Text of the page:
Abstract

Abstract:

Myanmar’s response to China’s Belt and Road Initiative (BRI) has changed from cool disengagement under the Thein Sein government (2011–2016) to an increasingly warm embrace under the National League for Democracy (2016–). This article explains this development with reference to the changing nature of domestic authority relations, which conditions how Myanmar’s governments manage their asymmetric relations with China (as outlined in the special issue’s introduction). Thein Sein’s attempt to cultivate democratic authority in the wake of military rule entailed significant concessions to opponents of Chinese megaprojects in an effort to distinguish himself from previous military rulers. Aung San Suu Kyi’s unparalleled popularity and democratic legitimation required no such concessions and engendered greater confidence that the risks of Chinese megaprojects could be mitigated through stricter regulation and the renegotiation of contracts to secure greater local benefit.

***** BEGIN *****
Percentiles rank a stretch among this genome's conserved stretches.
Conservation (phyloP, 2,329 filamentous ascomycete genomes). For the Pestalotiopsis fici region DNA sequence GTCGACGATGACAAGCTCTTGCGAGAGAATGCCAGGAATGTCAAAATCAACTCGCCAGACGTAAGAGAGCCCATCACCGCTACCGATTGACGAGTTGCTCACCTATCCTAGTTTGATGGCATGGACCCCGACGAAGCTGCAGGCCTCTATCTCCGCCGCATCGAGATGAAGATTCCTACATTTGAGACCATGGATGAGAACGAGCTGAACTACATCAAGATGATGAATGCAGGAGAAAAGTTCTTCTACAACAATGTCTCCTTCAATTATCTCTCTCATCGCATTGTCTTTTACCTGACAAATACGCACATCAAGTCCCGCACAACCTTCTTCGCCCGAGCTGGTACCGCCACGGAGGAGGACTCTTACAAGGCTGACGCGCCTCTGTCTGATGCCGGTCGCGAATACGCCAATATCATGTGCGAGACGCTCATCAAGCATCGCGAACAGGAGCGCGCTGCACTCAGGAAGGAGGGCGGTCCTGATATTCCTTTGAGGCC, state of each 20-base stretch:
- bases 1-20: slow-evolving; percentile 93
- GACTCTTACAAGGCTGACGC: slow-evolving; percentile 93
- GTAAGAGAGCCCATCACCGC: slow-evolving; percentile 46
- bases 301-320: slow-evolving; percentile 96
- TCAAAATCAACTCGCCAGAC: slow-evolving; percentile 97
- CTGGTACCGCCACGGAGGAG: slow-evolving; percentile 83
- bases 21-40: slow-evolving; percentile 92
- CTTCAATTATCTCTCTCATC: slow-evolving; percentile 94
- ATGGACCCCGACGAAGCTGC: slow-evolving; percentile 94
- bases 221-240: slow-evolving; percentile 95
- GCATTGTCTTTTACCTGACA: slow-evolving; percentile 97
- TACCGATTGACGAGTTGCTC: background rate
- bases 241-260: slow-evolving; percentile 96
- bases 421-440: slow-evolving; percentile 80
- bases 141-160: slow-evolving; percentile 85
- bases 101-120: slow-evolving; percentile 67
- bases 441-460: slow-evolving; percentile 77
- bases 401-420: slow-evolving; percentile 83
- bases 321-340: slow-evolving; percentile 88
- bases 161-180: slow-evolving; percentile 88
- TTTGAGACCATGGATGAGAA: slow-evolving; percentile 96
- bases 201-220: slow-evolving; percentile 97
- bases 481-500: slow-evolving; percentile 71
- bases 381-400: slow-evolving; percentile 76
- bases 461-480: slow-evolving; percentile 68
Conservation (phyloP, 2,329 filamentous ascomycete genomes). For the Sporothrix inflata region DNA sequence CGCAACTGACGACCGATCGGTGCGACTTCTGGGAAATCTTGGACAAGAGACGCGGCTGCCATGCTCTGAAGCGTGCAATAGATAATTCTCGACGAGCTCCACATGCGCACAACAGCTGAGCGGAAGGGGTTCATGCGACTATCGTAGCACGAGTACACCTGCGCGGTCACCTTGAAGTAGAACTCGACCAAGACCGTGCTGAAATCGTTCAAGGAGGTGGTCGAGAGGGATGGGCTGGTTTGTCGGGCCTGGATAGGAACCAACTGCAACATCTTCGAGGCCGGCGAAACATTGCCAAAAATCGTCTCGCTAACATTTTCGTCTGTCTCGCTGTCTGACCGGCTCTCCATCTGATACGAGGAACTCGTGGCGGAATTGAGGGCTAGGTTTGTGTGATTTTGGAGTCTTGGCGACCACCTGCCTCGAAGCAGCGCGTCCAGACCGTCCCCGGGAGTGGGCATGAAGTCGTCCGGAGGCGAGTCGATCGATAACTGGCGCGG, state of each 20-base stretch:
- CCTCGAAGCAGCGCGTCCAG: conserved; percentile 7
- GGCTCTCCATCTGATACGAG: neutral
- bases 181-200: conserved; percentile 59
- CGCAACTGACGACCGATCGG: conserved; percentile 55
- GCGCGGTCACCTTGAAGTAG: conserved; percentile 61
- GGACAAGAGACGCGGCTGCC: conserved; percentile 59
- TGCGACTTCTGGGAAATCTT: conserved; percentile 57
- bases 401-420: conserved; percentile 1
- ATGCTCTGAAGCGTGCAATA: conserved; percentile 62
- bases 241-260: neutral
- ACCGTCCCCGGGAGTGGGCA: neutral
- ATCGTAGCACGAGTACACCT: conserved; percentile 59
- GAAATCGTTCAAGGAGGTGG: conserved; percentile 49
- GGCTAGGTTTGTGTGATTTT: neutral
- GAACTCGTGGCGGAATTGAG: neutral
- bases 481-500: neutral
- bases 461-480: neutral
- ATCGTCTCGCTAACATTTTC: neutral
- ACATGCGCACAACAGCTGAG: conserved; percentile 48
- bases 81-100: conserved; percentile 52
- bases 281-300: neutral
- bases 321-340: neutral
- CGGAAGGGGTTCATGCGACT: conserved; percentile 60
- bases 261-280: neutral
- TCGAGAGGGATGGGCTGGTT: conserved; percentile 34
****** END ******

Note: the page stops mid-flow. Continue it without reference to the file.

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Additional Information

ISSN
2288-2871
Print ISSN
0258-9184
Pages
pp. 301-324
Launched on MUSE
2021-04-14
Open Access
No
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